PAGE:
The Clean Energy Package
June 30, 2017
By Imke Lübbeke, Head of Climate and Energy, WWF European Policy Office
IMAGE: WWF EU
Earlier this year, European shoppers looking for courgettes got a nasty shock when they were confronted with empty shelves for weeks on end.
Bad weather in southern Europe had spoiled the courgette crop, impacting the harvest.
It is only one very minor way climate change and its impacts are now beginning to impact even relatively wealthy and sheltered Europe.
For those in other more vulnerable regions, the effects are far more serious, with unpredictable weather, rising water levels and increase in disease caused by a warming earth making their lives and livelihoods even more precarious.
Sustainable development at home and abroad, and fighting climate change, are intrinsically linked. If we can stabilise global temperature rise as agreed in Paris - to well under 2°C and far better, 1.5°C - by cutting greenhouse gas emissions, there will be more and safer food, water and living conditions for everyone, everywhere.
In the EU, the amount and speed at which we will reduce our emissions up to 2030 is currently being decided by the Member States and European Parliament. The “Clean Energy for all Europeans” package is a huge compendium of proposals, launched last November, which brings together issues from energy efficiency to renewables, use of forests, and targets and how they will be enforced.
At the moment, these files are progressing separately through the EU negotiation process. Two other key emissions reduction files - the Emissions Trading System reform (which covers power sector and industry) and its sister legislation, the Effort-Sharing Regulation (which covers all the non-ETS sectors like agriculture and transport) are also being reviewed.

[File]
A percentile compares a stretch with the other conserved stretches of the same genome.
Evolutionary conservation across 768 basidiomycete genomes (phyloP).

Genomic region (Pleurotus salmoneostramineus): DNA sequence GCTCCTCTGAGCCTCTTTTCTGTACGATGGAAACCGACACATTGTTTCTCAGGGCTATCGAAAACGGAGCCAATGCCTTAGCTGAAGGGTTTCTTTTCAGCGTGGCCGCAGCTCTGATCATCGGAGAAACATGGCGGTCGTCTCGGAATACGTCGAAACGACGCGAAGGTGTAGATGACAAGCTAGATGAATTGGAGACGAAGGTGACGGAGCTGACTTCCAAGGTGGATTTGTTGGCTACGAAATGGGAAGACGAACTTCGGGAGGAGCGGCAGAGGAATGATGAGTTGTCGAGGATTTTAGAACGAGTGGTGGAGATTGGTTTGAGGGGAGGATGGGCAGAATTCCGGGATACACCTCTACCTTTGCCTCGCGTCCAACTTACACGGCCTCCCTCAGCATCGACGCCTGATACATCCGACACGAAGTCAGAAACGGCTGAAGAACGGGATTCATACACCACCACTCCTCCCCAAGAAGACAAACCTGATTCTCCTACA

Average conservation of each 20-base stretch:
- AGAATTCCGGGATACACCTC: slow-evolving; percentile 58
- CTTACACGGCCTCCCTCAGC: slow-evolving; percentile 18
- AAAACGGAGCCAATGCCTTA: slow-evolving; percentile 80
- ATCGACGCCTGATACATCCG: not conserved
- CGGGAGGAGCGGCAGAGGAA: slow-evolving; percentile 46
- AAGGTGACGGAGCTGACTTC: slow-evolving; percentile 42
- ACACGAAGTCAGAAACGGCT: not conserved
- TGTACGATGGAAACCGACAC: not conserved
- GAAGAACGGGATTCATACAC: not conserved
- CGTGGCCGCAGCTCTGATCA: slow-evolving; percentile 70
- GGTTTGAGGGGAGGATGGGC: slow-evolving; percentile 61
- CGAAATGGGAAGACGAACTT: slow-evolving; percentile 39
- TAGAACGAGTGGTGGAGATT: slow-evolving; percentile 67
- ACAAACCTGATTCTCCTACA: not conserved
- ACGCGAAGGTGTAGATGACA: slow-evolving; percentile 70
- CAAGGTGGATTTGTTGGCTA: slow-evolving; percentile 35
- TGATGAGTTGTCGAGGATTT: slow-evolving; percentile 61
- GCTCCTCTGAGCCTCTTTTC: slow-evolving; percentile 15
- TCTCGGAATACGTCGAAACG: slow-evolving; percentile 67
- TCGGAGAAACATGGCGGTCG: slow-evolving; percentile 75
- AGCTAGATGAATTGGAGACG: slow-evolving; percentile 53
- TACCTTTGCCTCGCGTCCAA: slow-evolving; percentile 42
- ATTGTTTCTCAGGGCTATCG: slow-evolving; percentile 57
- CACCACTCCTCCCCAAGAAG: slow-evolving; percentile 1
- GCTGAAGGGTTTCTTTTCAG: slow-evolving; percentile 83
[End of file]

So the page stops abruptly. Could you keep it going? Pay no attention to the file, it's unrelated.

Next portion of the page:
The unambitious final position of Member States on the first clean energy files to reach the agreement stage - the two directives concerning energy savings - does not bode well. The energy efficiency directive revision was a major source of wrangling between Member States at the end of June. For WWF, the eventual agreement on a 30% energy efficiency target for 2030 and the loopholes added to the 1.5% annual energy savings requirement on Member States, along with the limp Energy Performance of Buildings Directive (EPBD) revision, are a step backwards for the climate and the green economy.
This kind of watering down of what was already an unambitious proposal from the European Commission is going to cost the EU - and the planet - dearly in terms of missed job opportunities, savings, health benefits and of course, carbon emissions - as the infographic shows. It will also cost the EU in terms of its climate clout, at a time when global leadership on climate is shifting.
IMAGE: WWF EU
It is essential that those involved in the negotiations between Member States and the European Parliament on the other clean energy files spend the next few months fighting vocally to make the EU’s 2030 climate and energy laws as good for people and planet as possible.